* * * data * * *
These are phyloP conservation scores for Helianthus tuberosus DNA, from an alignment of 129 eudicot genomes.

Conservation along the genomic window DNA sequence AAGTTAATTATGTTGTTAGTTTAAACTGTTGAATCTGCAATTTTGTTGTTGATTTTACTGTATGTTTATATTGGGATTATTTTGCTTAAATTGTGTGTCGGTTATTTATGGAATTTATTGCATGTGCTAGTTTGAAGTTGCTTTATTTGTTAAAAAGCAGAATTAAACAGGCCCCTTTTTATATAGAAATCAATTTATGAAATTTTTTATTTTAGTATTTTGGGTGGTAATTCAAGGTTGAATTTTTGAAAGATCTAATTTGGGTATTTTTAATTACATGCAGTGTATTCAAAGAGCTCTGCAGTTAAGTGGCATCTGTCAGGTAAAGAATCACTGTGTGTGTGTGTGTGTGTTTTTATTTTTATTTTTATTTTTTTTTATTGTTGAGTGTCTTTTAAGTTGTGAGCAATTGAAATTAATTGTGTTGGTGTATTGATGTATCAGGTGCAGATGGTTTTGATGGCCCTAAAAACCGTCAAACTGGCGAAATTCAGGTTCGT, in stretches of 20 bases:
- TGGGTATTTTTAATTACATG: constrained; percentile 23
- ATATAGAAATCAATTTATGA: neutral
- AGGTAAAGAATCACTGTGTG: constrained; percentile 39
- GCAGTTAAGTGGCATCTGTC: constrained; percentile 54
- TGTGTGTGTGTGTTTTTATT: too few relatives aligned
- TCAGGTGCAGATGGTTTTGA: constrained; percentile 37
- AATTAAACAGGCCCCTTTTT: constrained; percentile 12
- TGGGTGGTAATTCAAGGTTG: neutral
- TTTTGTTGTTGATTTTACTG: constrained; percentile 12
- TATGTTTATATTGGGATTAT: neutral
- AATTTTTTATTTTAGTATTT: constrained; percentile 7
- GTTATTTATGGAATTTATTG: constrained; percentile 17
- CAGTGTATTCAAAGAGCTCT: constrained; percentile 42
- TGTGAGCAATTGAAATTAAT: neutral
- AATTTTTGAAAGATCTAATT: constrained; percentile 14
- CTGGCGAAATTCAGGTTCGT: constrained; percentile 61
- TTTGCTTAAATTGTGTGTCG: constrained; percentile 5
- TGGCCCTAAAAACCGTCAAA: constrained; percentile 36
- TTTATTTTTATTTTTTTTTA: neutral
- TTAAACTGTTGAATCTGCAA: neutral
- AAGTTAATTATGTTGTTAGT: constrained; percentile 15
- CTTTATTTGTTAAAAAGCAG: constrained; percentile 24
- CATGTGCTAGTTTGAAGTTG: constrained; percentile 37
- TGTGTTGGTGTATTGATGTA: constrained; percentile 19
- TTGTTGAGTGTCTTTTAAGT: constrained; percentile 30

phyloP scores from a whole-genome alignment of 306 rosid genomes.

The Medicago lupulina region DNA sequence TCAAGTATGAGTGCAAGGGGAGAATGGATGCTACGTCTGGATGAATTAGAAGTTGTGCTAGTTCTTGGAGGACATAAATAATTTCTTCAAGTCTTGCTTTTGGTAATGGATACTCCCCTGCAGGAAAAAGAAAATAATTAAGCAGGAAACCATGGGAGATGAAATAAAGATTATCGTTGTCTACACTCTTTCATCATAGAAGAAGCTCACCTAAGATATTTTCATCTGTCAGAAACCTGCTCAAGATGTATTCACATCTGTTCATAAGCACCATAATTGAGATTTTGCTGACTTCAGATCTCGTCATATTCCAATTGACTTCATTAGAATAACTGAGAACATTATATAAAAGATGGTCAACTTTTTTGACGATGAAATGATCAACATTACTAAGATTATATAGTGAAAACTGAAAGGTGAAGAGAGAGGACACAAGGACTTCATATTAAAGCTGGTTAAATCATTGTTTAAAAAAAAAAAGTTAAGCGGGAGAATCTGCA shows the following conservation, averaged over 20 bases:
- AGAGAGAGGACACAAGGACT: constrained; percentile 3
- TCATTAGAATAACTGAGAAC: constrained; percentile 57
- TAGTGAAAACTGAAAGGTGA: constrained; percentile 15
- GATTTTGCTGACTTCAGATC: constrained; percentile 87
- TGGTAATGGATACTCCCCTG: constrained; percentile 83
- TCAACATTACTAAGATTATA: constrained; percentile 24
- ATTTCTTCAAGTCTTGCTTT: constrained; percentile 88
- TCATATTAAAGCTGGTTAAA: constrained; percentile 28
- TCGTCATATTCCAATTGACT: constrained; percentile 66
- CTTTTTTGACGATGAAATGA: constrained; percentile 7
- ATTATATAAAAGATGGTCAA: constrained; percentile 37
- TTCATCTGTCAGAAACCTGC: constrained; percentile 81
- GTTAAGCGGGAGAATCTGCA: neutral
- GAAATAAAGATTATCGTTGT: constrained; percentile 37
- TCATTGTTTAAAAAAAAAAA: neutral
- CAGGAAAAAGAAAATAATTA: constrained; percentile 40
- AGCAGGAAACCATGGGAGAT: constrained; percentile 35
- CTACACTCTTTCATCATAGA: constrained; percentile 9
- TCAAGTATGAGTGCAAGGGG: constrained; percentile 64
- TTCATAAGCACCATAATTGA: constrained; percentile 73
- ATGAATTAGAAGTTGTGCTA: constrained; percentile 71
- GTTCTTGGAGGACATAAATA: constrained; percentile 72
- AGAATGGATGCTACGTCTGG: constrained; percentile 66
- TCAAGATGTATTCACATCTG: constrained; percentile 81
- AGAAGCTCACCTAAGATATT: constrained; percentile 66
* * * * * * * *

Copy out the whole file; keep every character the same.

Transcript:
These are phyloP conservation scores for Helianthus tuberosus DNA, from an alignment of 129 eudicot genomes.

Conservation along the genomic window DNA sequence AAGTTAATTATGTTGTTAGTTTAAACTGTTGAATCTGCAATTTTGTTGTTGATTTTACTGTATGTTTATATTGGGATTATTTTGCTTAAATTGTGTGTCGGTTATTTATGGAATTTATTGCATGTGCTAGTTTGAAGTTGCTTTATTTGTTAAAAAGCAGAATTAAACAGGCCCCTTTTTATATAGAAATCAATTTATGAAATTTTTTATTTTAGTATTTTGGGTGGTAATTCAAGGTTGAATTTTTGAAAGATCTAATTTGGGTATTTTTAATTACATGCAGTGTATTCAAAGAGCTCTGCAGTTAAGTGGCATCTGTCAGGTAAAGAATCACTGTGTGTGTGTGTGTGTGTTTTTATTTTTATTTTTATTTTTTTTTATTGTTGAGTGTCTTTTAAGTTGTGAGCAATTGAAATTAATTGTGTTGGTGTATTGATGTATCAGGTGCAGATGGTTTTGATGGCCCTAAAAACCGTCAAACTGGCGAAATTCAGGTTCGT, in stretches of 20 bases:
- TGGGTATTTTTAATTACATG: constrained; percentile 23
- ATATAGAAATCAATTTATGA: neutral
- AGGTAAAGAATCACTGTGTG: constrained; percentile 39
- GCAGTTAAGTGGCATCTGTC: constrained; percentile 54
- TGTGTGTGTGTGTTTTTATT: too few relatives aligned
- TCAGGTGCAGATGGTTTTGA: constrained; percentile 37
- AATTAAACAGGCCCCTTTTT: constrained; percentile 12
- TGGGTGGTAATTCAAGGTTG: neutral
- TTTTGTTGTTGATTTTACTG: constrained; percentile 12
- TATGTTTATATTGGGATTAT: neutral
- AATTTTTTATTTTAGTATTT: constrained; percentile 7
- GTTATTTATGGAATTTATTG: constrained; percentile 17
- CAGTGTATTCAAAGAGCTCT: constrained; percentile 42
- TGTGAGCAATTGAAATTAAT: neutral
- AATTTTTGAAAGATCTAATT: constrained; percentile 14
- CTGGCGAAATTCAGGTTCGT: constrained; percentile 61
- TTTGCTTAAATTGTGTGTCG: constrained; percentile 5
- TGGCCCTAAAAACCGTCAAA: constrained; percentile 36
- TTTATTTTTATTTTTTTTTA: neutral
- TTAAACTGTTGAATCTGCAA: neutral
- AAGTTAATTATGTTGTTAGT: constrained; percentile 15
- CTTTATTTGTTAAAAAGCAG: constrained; percentile 24
- CATGTGCTAGTTTGAAGTTG: constrained; percentile 37
- TGTGTTGGTGTATTGATGTA: constrained; percentile 19
- TTGTTGAGTGTCTTTTAAGT: constrained; percentile 30

phyloP scores from a whole-genome alignment of 306 rosid genomes.

The Medicago lupulina region DNA sequence TCAAGTATGAGTGCAAGGGGAGAATGGATGCTACGTCTGGATGAATTAGAAGTTGTGCTAGTTCTTGGAGGACATAAATAATTTCTTCAAGTCTTGCTTTTGGTAATGGATACTCCCCTGCAGGAAAAAGAAAATAATTAAGCAGGAAACCATGGGAGATGAAATAAAGATTATCGTTGTCTACACTCTTTCATCATAGAAGAAGCTCACCTAAGATATTTTCATCTGTCAGAAACCTGCTCAAGATGTATTCACATCTGTTCATAAGCACCATAATTGAGATTTTGCTGACTTCAGATCTCGTCATATTCCAATTGACTTCATTAGAATAACTGAGAACATTATATAAAAGATGGTCAACTTTTTTGACGATGAAATGATCAACATTACTAAGATTATATAGTGAAAACTGAAAGGTGAAGAGAGAGGACACAAGGACTTCATATTAAAGCTGGTTAAATCATTGTTTAAAAAAAAAAAGTTAAGCGGGAGAATCTGCA shows the following conservation, averaged over 20 bases:
- AGAGAGAGGACACAAGGACT: constrained; percentile 3
- TCATTAGAATAACTGAGAAC: constrained; percentile 57
- TAGTGAAAACTGAAAGGTGA: constrained; percentile 15
- GATTTTGCTGACTTCAGATC: constrained; percentile 87
- TGGTAATGGATACTCCCCTG: constrained; percentile 83
- TCAACATTACTAAGATTATA: constrained; percentile 24
- ATTTCTTCAAGTCTTGCTTT: constrained; percentile 88
- TCATATTAAAGCTGGTTAAA: constrained; percentile 28
- TCGTCATATTCCAATTGACT: constrained; percentile 66
- CTTTTTTGACGATGAAATGA: constrained; percentile 7
- ATTATATAAAAGATGGTCAA: constrained; percentile 37
- TTCATCTGTCAGAAACCTGC: constrained; percentile 81
- GTTAAGCGGGAGAATCTGCA: neutral
- GAAATAAAGATTATCGTTGT: constrained; percentile 37
- TCATTGTTTAAAAAAAAAAA: neutral
- CAGGAAAAAGAAAATAATTA: constrained; percentile 40
- AGCAGGAAACCATGGGAGAT: constrained; percentile 35
- CTACACTCTTTCATCATAGA: constrained; percentile 9
- TCAAGTATGAGTGCAAGGGG: constrained; percentile 64
- TTCATAAGCACCATAATTGA: constrained; percentile 73
- ATGAATTAGAAGTTGTGCTA: constrained; percentile 71
- GTTCTTGGAGGACATAAATA: constrained; percentile 72
- AGAATGGATGCTACGTCTGG: constrained; percentile 66
- TCAAGATGTATTCACATCTG: constrained; percentile 81
- AGAAGCTCACCTAAGATATT: constrained; percentile 66